There have been many shells (bash, zsh, fish) and many terminal emulators (iTerm, Hyper, Windows Terminal) created. But not one that tried to combine these two. Termy is a terminal with a built-in shell that tries to combine these two worlds and provide the user with a better experience.
Termy is made up of cells. This user interface might be familiar to those who've used Jupyter Notebook before.
Two things make up a cell: the prompt and the output. Input goes into the prompt and the output will be shown right below the prompt.
You can reuse cells. After you're cell finished running, you can run it again with the same or a different command.
Instead of loading your shell at start, Termy spawns a new "shell" every time you run a command.
To provide VSCode style autocompletions in the terminal we need know the current state of the shell. But since the shell handles everything internally, external programs don't know what the current state is. Termy goes around this issue by separating the input and output layer and holding its own state.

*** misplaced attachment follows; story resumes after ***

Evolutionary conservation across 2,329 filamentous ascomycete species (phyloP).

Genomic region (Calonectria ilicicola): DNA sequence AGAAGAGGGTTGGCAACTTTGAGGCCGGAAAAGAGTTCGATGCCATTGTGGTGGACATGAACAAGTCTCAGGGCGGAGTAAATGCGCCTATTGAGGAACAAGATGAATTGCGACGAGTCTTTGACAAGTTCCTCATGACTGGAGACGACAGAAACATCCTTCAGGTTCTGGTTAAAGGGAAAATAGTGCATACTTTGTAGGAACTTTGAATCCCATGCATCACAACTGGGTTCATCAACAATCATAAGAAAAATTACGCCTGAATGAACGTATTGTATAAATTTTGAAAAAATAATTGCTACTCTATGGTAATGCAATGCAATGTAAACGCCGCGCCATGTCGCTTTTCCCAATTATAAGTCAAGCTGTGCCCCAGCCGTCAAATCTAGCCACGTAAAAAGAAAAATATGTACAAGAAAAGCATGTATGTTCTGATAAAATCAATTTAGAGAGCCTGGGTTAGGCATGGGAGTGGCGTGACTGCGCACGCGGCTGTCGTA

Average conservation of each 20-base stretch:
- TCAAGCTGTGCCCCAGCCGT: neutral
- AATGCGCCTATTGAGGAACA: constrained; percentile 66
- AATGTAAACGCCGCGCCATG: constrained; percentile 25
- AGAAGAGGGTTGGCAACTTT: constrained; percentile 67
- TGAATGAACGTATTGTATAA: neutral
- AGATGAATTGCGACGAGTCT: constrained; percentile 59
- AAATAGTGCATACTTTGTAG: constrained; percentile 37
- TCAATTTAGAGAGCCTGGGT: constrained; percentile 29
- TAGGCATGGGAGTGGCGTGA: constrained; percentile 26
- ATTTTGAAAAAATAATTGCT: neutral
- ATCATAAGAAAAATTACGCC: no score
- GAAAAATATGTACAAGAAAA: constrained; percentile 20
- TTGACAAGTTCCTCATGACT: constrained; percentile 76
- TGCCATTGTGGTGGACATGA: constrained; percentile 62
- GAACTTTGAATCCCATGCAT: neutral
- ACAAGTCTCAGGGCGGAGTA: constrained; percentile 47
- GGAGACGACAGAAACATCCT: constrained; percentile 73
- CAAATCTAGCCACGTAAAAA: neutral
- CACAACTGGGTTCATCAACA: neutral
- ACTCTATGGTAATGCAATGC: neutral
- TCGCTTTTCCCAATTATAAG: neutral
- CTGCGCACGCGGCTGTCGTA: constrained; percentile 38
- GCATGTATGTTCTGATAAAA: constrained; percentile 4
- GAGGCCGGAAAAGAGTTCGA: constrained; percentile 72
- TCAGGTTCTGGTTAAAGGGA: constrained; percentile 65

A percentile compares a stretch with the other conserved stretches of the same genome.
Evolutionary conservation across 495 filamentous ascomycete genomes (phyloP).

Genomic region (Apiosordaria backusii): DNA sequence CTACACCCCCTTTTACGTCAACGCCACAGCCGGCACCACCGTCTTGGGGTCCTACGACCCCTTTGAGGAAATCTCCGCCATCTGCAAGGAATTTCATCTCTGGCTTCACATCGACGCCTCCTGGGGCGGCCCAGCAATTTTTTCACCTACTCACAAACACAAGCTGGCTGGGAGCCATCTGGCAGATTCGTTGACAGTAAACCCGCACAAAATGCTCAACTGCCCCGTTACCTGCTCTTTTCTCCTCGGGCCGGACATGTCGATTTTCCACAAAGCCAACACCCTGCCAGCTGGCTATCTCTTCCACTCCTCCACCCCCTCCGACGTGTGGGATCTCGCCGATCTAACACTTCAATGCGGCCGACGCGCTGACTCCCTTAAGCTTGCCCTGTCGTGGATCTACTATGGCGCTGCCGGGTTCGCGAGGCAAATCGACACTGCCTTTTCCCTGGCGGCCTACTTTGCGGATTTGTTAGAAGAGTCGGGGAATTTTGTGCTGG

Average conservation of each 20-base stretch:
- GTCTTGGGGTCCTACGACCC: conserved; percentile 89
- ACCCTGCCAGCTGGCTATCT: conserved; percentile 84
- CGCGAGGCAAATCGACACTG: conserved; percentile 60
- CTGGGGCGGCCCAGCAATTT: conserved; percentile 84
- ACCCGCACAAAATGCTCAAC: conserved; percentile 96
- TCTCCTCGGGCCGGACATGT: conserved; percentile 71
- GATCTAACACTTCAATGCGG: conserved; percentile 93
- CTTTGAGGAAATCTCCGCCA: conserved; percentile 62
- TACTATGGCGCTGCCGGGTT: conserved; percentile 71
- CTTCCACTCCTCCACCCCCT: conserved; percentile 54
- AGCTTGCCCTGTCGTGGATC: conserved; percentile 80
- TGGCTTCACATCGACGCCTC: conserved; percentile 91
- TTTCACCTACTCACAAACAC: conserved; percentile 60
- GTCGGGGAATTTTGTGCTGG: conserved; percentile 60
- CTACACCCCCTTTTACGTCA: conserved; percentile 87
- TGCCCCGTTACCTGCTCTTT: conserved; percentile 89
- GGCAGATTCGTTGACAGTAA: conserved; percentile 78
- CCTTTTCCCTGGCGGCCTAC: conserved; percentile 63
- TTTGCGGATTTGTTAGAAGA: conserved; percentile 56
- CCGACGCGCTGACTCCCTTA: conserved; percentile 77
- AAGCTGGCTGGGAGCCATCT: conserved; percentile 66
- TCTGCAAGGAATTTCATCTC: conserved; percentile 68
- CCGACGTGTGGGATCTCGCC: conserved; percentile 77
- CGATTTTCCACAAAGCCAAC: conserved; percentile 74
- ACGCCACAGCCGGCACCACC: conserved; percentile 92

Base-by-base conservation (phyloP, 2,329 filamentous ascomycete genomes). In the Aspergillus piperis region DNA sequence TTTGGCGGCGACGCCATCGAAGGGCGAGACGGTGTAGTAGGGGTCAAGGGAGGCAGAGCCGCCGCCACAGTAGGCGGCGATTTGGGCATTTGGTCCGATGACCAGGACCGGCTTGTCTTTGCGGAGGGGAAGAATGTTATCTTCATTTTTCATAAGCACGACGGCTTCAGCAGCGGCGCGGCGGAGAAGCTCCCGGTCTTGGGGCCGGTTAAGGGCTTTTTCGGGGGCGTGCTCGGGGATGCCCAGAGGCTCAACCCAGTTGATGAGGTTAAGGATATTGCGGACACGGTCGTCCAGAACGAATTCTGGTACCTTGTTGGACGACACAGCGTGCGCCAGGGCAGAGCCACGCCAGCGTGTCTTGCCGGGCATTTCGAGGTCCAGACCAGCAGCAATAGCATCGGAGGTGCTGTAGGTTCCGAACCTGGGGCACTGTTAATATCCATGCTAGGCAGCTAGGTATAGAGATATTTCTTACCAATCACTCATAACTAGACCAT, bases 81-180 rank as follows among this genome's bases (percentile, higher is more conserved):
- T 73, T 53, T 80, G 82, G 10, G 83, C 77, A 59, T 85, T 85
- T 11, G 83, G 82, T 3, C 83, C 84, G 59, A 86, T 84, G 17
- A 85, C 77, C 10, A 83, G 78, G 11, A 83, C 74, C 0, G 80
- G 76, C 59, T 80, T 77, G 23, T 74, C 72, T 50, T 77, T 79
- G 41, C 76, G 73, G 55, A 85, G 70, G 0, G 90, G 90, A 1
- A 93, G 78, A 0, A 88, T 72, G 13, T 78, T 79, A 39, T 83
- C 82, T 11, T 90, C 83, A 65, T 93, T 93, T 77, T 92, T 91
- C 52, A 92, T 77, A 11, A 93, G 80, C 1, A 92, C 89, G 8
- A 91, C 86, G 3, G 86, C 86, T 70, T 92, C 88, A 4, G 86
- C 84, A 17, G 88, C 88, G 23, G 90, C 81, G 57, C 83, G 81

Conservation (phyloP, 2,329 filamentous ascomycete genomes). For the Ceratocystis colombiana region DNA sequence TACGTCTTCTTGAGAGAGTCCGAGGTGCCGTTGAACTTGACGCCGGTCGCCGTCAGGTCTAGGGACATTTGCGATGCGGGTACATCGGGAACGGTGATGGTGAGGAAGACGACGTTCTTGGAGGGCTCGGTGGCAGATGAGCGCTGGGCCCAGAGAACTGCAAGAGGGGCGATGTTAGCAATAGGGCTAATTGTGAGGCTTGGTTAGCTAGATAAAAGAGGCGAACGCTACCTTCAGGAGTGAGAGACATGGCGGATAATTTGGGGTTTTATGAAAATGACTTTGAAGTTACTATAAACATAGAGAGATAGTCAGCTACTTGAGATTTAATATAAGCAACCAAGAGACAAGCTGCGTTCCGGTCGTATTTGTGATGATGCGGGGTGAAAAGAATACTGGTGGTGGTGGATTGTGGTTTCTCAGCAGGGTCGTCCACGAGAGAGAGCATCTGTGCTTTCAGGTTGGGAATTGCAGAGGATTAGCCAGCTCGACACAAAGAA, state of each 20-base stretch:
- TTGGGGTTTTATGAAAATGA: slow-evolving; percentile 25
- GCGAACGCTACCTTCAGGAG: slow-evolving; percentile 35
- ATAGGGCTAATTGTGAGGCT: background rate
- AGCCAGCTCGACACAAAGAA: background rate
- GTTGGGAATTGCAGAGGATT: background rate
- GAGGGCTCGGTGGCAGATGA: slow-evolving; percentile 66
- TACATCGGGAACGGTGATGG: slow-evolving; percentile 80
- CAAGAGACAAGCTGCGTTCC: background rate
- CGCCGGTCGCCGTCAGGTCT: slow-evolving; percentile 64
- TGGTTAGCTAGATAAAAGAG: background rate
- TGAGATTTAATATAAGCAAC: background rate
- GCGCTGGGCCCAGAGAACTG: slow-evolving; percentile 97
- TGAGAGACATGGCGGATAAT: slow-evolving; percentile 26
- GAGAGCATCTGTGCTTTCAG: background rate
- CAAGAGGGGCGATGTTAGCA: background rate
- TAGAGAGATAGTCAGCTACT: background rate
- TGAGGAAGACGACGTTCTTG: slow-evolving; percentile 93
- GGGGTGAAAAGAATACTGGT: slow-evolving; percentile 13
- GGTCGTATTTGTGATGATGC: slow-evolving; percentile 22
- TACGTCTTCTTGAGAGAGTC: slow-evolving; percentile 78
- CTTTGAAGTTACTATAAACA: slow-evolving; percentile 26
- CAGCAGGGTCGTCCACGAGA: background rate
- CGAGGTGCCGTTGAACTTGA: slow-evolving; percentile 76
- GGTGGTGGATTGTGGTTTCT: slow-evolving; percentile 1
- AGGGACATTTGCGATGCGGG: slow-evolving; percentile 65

Since Termy doesn't use the shell as intended, many of the built-in features will stop working (installed plugins, user config).
But don't worry: many
oh-my-zsh plugins will be in Termy and soon you'll also be able to configure your settings!
Don't get me wrong: I like Vim but could never get used to those keybindings. For some quick edits Termy gives you VSCode's powerful editor!
Here are some of the things that are on the roadmap:
- Custom themes
- Command Line Apps (CLA)
- Modern built-in shell with support for structured data
- DefinitelyTyped for the CLI: Typed-CLI (to provide autocompletions for every CLI command)
I've been using Termy as my main terminal for a few months now, and would never go back to the old way of doing things. Probably my favorite feature is that text editing features (cursor select, arrow navigation, cut, paste) work in the prompt!
If you found this interesting please give it a try. Would love to hear your feedback!